With the Packers’ victory in Super Bowl XLV looking smaller and smaller in the rearview mirror, and with no end in sight to the lockout, most fans are focusing their attention on the upcoming NFL draft.
But I can’t help but think about next season (assuming we have one).
On paper, the Packers look primed to repeat. Their roster is loaded with talent at every position, and Ted Thompson will once again have his crystal ball out to find hidden talent in the draft.
The NFL is a tough business, however, and teams have short memories. With so many injuries last season, a lot of new players got a chance to step up and play. That creates an interesting plot line heading into next season.
Players returning from injury will carry with them a chip on their shoulder, hungry to reassert themselves. The guys who stepped in for them last season are out to show that they are still worthy of a spot on the field.
All of them have something to prove.
Here are the five Packers with the most to prove next season.
I hate that Donald Driver is on this list.
I hate it so much that I debated replacing him with someone else for almost a day. Driver is a legend, one of the all-time great—and most beloved—Packers. How can he need to prove anything?
The answer is time, and it’s no long on Driver’s side.
Driver will be 36 next season, and while he has been remarkably healthy throughout his career, he can’t be an elite receiver forever.
His production dropped off sharply last season, and his ankle injury in the Super Bowl brings his age into sharper focus.
I love Donald, but the Packers will once again be stacked at wide receiver next season, and with Greg Jennings and Jermichael Finley likely gobbling up a lot of receptions, Driver could find himself the odd man out.
There might now be reason to question, but I know better than to count Driver out. I would not be surprised at all if he once again tapped into the fountain of youth and put up another 1,000-yard season.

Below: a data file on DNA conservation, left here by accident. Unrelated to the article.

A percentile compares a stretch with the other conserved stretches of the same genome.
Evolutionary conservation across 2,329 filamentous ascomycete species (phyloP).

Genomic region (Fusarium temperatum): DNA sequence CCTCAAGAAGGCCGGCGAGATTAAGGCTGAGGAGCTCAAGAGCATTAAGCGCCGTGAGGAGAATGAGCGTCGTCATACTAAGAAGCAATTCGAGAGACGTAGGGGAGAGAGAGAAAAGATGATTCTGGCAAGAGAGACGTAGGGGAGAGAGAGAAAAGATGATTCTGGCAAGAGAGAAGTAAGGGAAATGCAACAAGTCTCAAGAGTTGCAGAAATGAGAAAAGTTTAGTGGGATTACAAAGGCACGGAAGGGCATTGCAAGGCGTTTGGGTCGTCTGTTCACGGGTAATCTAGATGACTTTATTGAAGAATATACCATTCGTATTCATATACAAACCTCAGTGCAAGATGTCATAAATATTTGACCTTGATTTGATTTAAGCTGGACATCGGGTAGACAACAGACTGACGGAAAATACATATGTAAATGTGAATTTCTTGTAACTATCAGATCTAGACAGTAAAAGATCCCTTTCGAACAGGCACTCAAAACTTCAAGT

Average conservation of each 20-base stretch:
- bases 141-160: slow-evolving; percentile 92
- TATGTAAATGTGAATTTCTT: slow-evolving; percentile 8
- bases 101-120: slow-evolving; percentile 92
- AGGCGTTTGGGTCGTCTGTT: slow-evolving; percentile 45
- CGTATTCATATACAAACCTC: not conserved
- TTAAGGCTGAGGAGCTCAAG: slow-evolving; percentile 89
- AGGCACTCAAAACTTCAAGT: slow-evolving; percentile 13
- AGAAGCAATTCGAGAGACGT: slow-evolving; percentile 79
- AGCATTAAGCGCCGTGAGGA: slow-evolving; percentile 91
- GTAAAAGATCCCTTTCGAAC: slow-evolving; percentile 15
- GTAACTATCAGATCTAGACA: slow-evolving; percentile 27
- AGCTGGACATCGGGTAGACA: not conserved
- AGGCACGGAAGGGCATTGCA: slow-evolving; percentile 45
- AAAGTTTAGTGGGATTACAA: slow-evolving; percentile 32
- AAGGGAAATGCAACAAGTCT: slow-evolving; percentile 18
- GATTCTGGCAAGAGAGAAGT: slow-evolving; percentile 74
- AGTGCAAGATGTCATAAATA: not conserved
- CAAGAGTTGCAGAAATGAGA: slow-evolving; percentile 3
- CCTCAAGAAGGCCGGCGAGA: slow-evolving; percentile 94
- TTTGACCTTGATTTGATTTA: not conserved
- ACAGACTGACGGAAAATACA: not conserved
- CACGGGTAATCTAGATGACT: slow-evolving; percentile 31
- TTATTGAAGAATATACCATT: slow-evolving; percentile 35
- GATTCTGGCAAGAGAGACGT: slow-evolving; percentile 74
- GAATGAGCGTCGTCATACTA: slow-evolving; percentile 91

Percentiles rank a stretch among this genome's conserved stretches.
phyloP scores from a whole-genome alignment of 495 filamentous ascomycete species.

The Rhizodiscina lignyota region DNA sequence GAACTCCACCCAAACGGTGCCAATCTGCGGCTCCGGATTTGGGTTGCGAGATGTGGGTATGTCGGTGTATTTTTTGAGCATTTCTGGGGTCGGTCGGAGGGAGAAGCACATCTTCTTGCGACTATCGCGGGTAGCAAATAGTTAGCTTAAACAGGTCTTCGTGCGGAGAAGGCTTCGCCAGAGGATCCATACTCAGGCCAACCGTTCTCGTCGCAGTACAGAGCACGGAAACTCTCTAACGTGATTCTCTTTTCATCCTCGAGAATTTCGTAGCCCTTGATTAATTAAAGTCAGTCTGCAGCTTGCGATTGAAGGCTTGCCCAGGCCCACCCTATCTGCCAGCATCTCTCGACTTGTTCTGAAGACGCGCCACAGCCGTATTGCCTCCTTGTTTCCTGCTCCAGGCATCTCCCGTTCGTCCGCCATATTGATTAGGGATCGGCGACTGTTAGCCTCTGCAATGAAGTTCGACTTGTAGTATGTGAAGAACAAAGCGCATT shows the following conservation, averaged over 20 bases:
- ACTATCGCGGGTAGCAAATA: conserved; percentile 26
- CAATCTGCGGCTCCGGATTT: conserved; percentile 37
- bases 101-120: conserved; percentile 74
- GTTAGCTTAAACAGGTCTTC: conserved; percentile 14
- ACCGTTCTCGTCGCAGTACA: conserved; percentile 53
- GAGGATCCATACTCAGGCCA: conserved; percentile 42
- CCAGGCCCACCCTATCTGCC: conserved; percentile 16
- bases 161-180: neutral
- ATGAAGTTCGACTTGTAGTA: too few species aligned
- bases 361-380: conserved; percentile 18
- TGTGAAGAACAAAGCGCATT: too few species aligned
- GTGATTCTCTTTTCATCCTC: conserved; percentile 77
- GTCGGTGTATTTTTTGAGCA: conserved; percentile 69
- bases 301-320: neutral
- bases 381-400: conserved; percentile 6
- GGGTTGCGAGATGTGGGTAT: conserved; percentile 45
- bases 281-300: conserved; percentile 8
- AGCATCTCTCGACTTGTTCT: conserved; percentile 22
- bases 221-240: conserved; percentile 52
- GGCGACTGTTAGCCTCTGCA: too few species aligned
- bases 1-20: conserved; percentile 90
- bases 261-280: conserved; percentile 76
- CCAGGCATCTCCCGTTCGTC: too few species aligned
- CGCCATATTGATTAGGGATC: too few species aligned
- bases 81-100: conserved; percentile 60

The Packers sure hope so.
Sam Shields is a classic Ted Thompson diamond-in-the-rough find. Signed as an undrafted free agent in 2010, Shields emerged as a legitimate lockdown corner opposite Tramon Williams.
His emergence was maybe the single most important development for the Packers defense last season, as it allowed Defensive Coordinator Dom Capers the ability to move Charles Woodson around the field and dial up a variety of exotic blitz packages.
He seemed to get stronger as the season wore on, and was brilliant in the playoffs, intercepting two passes in a close NFC Championship game against the Bears.
Heading into next season, expect him to be relied on again in a lot of single-coverage schemes. Capers wants to continue to use Woodson close to the line of scrimmage, and if Shields can’t be a consistent cover corner, the Packers defense becomes much more one-dimensional.
The pressure on Shields to perform will be very high next season, and he needs to prove that he’s not a one-hit wonder.
No player caused more dinner-time division in my family last season than AJ Hawk.
The exchanges between my father and I usually went something like this:
Dad: “AJ Hawk stinks.”
Me: “Dad, no he doesn’t. He’s our field general.”
Dad: “He can’t cover anybody.”
Me: “Well, yeah. But he’s great against the run, and one of our best tacklers.”
Dad: “When he can catch someone.”